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Realizing a personal victory

Kathie (Schaap '89) Hale started her Rim-to-Rim-to-Rim run at the Grand Canyon's South Rim at 2:30 a.m. Photo: Courtesy of Kathie (Schaap '89) Hale
Kathie (Schaap ’89) Hale started her Rim-to-Rim-to-Rim run at the Grand Canyon’s South Rim at 2:30 a.m. Photo: Courtesy of Kathie (Schaap ’89) Hale

When Kathie (Schaap ’89) Hale met her husband Rich 23 years ago, she was only a casual runner.

“The farthest I had ever run was 3 miles,” she said. “But he was doing these 50-mile epic adventures. That was one of the things that drew me to him.”

Since meeting, the couple has been running and hiking on trips all over the world, from Mount Whitney in California, to Mount Kilimanjaro in Tanzania. Along the way, Hale completed a personal goal of running a 50K before her 50th birthday.

When the pandemic began and Hale started working from home, it allowed her more time to run. She joined a running group and made fast friends, one of whom said she was considering the Rim-to-Rim-to-Rim (R2R2R).

The R2R2R is a grueling, 48-mile run in the Grand Canyon with an elevation gain and loss of more than 11,000 feet. Runners begin on the canyon’s South Rim, continue down to Phantom Ranch at the Colorado River, cross the canyon floor, run up the other side to the North Rim, then turn around and go back to the South Rim. The run usually is completed in 24 hours or less.

“I was thinking: I’m in a different place in my life; I have more time; I’m in better shape than I’ve ever been,” Hale said. 

So began months of training and planning. The running group helped her prepare physically, with a coach and training plan that told her how many miles to run each day, increasing over several months. She also focused on nutrition; refueling was crucial, and she needed to consume 200-250 calories an hour to make it through.

Hale had to carry everything while running — including clothing for temperature fluctuations from the mid-50s to 105, plus food and supplies — in one backpack. For food, she took turkey sandwiches, chips, nuts, berries, ginger cookies for nausea, and gels. Water could be refilled at stops along the route.

When the big day finally arrived, the group started together at 2:30 a.m. They ran down the canyon in the dark and reached the river as the sun was starting to rise.

“It was so pretty,” Hale said. “You’re down in this canyon; the river is starting to turn blue; the sky is starting to lighten up.”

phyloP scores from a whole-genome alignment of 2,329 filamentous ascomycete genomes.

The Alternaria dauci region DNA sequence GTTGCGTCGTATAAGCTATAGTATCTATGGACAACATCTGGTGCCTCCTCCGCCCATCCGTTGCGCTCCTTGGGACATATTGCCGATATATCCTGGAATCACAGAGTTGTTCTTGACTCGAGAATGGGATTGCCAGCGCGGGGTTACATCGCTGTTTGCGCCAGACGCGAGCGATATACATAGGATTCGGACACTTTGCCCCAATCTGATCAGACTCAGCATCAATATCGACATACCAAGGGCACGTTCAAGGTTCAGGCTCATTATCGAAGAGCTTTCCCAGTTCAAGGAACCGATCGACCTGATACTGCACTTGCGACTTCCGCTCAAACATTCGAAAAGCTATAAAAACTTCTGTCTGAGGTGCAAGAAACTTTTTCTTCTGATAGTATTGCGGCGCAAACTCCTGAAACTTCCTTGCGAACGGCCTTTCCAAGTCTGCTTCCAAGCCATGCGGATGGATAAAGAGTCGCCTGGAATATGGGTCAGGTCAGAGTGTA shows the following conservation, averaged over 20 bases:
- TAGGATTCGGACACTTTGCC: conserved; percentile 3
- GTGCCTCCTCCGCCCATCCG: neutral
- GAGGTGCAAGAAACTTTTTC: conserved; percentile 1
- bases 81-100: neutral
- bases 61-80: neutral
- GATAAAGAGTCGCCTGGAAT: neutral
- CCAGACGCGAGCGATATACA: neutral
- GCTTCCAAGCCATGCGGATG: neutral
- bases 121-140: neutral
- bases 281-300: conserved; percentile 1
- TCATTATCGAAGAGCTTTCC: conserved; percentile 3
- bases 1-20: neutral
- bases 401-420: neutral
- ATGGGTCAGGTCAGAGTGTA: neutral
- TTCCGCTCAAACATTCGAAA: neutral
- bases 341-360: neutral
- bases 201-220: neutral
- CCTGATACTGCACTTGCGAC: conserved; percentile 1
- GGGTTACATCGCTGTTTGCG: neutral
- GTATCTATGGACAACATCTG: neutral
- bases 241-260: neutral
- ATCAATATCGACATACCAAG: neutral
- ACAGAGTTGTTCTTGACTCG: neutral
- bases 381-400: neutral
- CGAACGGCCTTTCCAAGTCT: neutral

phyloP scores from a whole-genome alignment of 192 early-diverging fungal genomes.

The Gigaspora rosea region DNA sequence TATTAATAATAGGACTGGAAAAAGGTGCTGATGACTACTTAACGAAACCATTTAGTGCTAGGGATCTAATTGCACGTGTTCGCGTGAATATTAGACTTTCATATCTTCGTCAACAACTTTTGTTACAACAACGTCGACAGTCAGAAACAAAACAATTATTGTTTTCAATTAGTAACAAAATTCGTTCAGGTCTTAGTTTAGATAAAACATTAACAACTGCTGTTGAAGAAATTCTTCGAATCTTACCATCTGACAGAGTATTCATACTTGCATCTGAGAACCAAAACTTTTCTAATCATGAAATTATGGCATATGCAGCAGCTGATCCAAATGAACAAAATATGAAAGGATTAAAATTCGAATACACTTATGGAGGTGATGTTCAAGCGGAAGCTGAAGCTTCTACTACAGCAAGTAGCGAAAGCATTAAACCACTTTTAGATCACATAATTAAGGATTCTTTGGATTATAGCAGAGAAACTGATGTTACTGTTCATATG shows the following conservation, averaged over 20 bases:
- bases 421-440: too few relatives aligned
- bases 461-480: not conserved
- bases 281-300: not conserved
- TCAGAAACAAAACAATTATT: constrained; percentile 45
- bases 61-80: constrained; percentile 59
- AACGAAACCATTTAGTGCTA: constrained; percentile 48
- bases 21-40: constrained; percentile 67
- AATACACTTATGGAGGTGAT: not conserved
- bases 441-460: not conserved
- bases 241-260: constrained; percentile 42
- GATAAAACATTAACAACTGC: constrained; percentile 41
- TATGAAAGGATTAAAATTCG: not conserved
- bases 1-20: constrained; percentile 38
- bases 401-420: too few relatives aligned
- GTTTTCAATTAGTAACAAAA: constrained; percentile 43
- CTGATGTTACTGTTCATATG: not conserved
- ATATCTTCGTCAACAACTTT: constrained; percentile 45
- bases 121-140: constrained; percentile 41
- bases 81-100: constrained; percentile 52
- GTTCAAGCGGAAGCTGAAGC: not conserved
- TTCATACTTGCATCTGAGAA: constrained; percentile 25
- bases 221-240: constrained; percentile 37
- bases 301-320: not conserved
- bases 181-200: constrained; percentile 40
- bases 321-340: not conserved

They took a break 12 miles in at Phantom Ranch to get water and have a bite to eat. One group member who was running with broken ribs decided to turn back. When the rest of the runners continued, Hale was struck by the views.

“I’ve never been on the North Rim,” she said. “It’s this beautiful red rock with vibrant green sitting on top of it, and there are waterfalls.”

The temperature increased on the way down, and Hale decided to fall back and run at her own pace. She caught up with the others at Phantom Ranch, where Hale’s husband greeted them with ice cold lemonade.

The group then split up, with Hale and her husband taking the same route back. She got slower and slower on the trek up the South Rim. At one point her husband took her pack and eliminated anything nonessential. Five miles from the rim, she stopped to take a short nap. It was dark and she wasn’t feeling well, but Hale realized she needed to get going, so they started walking.

Her body rejected everything she ate or drank, and she threw up each time. She was exhausted and started sleepwalking, but kept pushing. Her husband stayed at her elbow, reminding her to stay on the mountain side of the trail so she didn’t fall off the cliff while sleepwalking. The last 5 miles took five hours, but she finished the trek in just under 23 hours.

Hale had booked an upper room at a hotel on the rim, so she mustered up the strength to climb the stairs. She doesn’t remember going inside.

“You know how you pull off your one shoe with the other foot? I worked so hard to get that shoe off,” she said. “I bent down to take off the other shoe and I ended up in a puddle on the floor of the hotel and I took another nap.”

Her husband brought her a pillow, and because it was cold and she was so dirty, covered her with a towel. Eventually she was able to shower and sleep.

The only reward was the accomplishment itself — and bragging rights, of course. But Hale’s co-workers at UCLA Health gave her a custom-made medal that includes an artist’s rendering of the canyon and the trails she took. They mailed it to her and had her open it at their monthly Zoom meeting.

“It just about put me in tears,” Hale said. “It’s just so incredibly touching that they actually did that, and it’s engraved on the back with my name and the date.” — Linda Martinez